They were trying to subdue Boyd without hurting him, she realized! He must represent cargo to them that they could sell later, which was probably the reason they had came ashore. Apparently, they didn’t care if they got hurt in the process.

Breathless, utterly fascinated, Katey couldn’t take her eyes off Boyd. He was fiercely laying into one of the men still standing, not with his improvised club, but with his fists. He held the man with one hand and was punching his face with the other. A second man came too close and Boyd merely backhanded him away. It didn’t even look as if he’d broken a sweat yet, though she wasn’t really close enough to tell. But he didn’t even look winded from his exertions!

The third man was dragging one of the downed pirates out of the way. All three pirates couldn’t get close enough to Boyd with the bodies of their mates cluttering the ground at his feet. And he wasn’t moving from that position, which gave him his advantage.

A fourth pirate went down now. The last two men must have realized they weren’t getting anywhere with their careful tactics. They still didn’t point their pistols at Boyd, but with one man shouting an order, the two charged him in unison. That managed to knock him down, and all three were sprawled on the ground now.

Katey started to move closer. But new activity on the beach caught her attention instead. The other boat had landed! Six more men were jumping out of it. As soon as they came a little farther up the beach, they would see what was happening on the other side of the rise—and join the fray. Boyd wouldn’t be able to handle six more. He had to be tiring. But even if he wasn’t, this new bunch would take him by surprise while he was still grappling on the ground with those other two.

She didn’t get past that thought. Stepping out on the beach to draw the new arrivals’ attention in her direction, she pretended to be surprised by them. One of them saw her and nudged the man next to him. He also said something that had them all turning to look at her. In seconds, all six were running toward her. They didn’t even send one of their men to find the first arrivals. Apparently, she was a more interesting find.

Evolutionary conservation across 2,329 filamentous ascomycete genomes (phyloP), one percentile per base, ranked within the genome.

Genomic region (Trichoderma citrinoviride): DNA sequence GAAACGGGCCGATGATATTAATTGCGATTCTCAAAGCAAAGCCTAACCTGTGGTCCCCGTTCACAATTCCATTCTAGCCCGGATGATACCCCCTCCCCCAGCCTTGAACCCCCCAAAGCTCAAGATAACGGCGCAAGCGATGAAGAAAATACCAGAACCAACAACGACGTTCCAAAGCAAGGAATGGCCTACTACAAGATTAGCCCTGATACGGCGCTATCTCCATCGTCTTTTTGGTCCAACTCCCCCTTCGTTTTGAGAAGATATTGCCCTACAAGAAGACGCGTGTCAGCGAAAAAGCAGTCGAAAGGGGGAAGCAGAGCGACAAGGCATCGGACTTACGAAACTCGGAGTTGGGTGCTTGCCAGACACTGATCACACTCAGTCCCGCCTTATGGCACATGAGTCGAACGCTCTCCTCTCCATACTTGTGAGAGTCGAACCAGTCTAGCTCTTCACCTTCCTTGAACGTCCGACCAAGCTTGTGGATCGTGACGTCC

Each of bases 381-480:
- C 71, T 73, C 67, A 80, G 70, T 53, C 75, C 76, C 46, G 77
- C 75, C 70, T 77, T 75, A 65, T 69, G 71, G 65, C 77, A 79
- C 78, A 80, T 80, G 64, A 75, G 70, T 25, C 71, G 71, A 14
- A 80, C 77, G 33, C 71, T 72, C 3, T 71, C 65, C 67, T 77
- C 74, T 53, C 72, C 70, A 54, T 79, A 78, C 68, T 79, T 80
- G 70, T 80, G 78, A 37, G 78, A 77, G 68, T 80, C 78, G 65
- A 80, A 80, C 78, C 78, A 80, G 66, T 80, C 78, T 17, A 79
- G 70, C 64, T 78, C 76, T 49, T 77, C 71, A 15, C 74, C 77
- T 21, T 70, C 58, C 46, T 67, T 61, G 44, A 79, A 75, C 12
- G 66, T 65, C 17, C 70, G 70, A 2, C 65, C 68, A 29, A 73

She gave a shriek, a loud one, that wasn’t the least bit faked. She hoped Boyd had heard her, or the chance she’d just taken in revealing herself would have been really stupid. She had no idea how long she could keep from being captured, but she did not want to be used as a bargaining chip for them to capture him, too. So she couldn’t go too far or Boyd wouldn’t be able to catch up to help her. Yet she couldn’t let the pirates get within reach of her, either, or it would be all over.

She remembered her rocks only because her little improvised sack banged against her knee as she leapt back off the sand. She paused a moment to loosen the tight grip she had on it that had closed it and make it an open pouch she could reach into. Making sure she wasn’t going to run into anything behind her first, she turned to face the pirates just in time to see them come over the rise near her. Much too close. If they decided to charge her as a group as the other two had done to Boyd…

She threw a rock at them. They stopped and laughed at her as it landed several feet in front of them. Backing away slowly, she threw another rock, harder this time. They laughed again as it sailed past them, hitting no one. What made her think throwing stones would be a good weapon when she didn’t know how to aim them? All she was doing was entertaining them! But a moment later she realized her rocks were a better weapon than she’d thought, because they’d done exactly what she’d intended, kept the pirates’ attention on her long enough for Boyd to take over.

Seeing him running up behind them now, his thick, clublike stick in hand, she kept the pirates distracted with a few more rocks. And Boyd went immediately to work on them with barely a pause. He swung his club to one side, then the other. Two down. One of those moved, wasn’t unconscious. A quick punch to his face and he didn’t move again.

The other four had turned about with the noise. Three charged Boyd immediately. He sidestepped one and swung his club in an arc to catch the other two at once. It didn’t knock either of them down, but the one it hit first screamed and put a hand to his smashed ear. He was temporarily immobilized by pain.

The last pirate didn’t move. Instead he pulled a long-barreled pistol from his belt. But he’d turned his back to Katey. What he was going to do with that pistol she didn’t know and didn’t want to find out, especially when he might have decided that one slave, her, was good enough and Boyd was too much trouble to bother with.